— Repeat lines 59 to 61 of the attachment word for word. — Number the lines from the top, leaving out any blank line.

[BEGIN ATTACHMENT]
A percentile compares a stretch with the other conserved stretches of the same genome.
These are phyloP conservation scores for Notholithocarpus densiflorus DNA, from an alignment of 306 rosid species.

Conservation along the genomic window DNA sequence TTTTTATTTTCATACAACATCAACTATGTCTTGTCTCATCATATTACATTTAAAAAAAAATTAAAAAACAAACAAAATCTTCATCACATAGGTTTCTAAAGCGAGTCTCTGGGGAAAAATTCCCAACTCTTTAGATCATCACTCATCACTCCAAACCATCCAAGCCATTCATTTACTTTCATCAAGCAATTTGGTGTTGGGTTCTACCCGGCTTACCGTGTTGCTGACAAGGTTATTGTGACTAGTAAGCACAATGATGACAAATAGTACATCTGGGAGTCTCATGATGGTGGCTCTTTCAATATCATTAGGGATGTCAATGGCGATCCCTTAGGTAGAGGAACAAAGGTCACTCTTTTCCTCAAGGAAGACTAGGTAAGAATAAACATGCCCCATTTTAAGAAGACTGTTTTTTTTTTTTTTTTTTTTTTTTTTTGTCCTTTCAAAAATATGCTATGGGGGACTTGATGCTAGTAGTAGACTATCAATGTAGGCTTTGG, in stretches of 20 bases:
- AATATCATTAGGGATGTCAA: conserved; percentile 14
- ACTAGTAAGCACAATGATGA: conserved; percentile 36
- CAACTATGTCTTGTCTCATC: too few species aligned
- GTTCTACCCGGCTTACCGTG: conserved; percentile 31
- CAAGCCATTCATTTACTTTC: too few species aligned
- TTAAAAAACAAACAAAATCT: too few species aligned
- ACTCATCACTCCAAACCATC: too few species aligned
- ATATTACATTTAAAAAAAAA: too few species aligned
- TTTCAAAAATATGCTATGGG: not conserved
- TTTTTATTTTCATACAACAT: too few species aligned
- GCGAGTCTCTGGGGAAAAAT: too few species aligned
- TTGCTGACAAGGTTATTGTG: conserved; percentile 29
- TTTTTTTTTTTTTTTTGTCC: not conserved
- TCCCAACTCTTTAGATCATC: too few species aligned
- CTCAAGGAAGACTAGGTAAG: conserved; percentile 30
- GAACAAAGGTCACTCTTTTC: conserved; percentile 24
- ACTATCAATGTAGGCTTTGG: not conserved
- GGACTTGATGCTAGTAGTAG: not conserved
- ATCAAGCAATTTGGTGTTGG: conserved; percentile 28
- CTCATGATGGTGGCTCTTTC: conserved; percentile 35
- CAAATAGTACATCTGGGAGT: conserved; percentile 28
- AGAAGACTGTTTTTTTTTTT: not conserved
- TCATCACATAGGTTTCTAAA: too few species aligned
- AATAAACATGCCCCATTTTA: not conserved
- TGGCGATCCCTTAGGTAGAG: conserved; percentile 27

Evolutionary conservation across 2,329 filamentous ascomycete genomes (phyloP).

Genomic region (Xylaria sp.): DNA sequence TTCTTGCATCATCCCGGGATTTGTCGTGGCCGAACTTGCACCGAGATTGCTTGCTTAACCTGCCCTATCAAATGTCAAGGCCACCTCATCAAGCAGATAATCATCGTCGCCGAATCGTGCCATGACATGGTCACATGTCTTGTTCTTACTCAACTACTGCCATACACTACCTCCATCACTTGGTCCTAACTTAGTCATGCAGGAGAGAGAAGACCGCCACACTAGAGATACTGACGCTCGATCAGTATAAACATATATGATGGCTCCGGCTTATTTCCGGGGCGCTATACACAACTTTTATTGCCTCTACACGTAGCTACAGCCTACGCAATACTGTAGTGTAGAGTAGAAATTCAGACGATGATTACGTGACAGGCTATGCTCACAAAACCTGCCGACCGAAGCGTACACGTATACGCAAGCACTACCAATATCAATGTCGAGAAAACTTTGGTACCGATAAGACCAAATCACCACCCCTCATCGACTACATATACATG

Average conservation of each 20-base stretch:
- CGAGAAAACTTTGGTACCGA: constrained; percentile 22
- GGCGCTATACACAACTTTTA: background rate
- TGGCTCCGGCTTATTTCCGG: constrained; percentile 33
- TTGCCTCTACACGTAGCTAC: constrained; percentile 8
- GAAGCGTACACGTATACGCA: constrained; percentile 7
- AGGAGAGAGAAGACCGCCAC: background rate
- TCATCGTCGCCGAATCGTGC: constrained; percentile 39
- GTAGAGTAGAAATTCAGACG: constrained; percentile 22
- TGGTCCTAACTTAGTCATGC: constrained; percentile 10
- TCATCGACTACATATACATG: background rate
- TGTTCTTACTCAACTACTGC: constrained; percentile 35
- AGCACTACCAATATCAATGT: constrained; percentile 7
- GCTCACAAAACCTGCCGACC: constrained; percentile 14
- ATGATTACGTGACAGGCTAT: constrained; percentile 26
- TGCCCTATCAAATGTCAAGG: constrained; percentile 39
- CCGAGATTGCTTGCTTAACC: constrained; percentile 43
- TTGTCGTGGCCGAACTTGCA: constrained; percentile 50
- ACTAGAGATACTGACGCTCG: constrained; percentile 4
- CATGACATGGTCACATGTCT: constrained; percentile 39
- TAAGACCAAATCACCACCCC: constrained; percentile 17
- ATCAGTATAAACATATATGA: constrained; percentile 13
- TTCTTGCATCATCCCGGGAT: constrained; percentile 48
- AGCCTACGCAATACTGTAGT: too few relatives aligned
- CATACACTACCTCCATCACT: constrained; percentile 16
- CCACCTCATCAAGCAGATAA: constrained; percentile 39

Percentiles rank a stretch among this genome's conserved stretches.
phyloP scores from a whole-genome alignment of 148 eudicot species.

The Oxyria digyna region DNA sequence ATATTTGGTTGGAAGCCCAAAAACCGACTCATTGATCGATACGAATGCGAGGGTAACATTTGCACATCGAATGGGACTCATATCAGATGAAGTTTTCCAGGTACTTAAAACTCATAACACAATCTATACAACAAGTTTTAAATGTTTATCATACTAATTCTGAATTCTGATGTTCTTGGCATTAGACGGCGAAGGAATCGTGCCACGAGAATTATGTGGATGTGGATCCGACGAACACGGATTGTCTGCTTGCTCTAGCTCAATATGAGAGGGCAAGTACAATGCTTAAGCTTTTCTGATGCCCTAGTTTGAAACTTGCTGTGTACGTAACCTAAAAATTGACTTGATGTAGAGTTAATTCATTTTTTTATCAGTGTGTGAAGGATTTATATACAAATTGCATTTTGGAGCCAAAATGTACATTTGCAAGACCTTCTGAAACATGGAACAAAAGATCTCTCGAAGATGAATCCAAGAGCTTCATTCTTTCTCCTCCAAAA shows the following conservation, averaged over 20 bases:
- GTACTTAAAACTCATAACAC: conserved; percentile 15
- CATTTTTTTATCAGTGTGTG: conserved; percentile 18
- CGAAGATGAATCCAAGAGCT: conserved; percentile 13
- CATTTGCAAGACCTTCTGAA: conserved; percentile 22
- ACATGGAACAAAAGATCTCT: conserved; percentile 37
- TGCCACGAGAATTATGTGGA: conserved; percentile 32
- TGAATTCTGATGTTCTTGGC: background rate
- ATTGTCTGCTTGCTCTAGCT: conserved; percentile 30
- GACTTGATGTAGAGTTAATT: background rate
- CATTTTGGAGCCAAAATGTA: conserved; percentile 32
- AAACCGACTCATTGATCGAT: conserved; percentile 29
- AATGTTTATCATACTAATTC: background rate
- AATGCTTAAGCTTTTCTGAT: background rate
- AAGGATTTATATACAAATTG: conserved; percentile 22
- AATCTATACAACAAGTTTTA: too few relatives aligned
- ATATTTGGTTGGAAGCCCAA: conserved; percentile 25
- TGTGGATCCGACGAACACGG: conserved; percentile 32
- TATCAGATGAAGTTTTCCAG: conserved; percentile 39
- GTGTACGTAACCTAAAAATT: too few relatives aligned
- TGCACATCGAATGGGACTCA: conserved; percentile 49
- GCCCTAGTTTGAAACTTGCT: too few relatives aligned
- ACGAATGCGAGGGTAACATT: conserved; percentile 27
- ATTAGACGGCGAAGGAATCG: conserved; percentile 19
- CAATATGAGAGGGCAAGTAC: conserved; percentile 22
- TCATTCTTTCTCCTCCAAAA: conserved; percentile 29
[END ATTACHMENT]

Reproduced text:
The Oxyria digyna region DNA sequence ATATTTGGTTGGAAGCCCAAAAACCGACTCATTGATCGATACGAATGCGAGGGTAACATTTGCACATCGAATGGGACTCATATCAGATGAAGTTTTCCAGGTACTTAAAACTCATAACACAATCTATACAACAAGTTTTAAATGTTTATCATACTAATTCTGAATTCTGATGTTCTTGGCATTAGACGGCGAAGGAATCGTGCCACGAGAATTATGTGGATGTGGATCCGACGAACACGGATTGTCTGCTTGCTCTAGCTCAATATGAGAGGGCAAGTACAATGCTTAAGCTTTTCTGATGCCCTAGTTTGAAACTTGCTGTGTACGTAACCTAAAAATTGACTTGATGTAGAGTTAATTCATTTTTTTATCAGTGTGTGAAGGATTTATATACAAATTGCATTTTGGAGCCAAAATGTACATTTGCAAGACCTTCTGAAACATGGAACAAAAGATCTCTCGAAGATGAATCCAAGAGCTTCATTCTTTCTCCTCCAAAA shows the following conservation, averaged over 20 bases:
- GTACTTAAAACTCATAACAC: conserved; percentile 15
- CATTTTTTTATCAGTGTGTG: conserved; percentile 18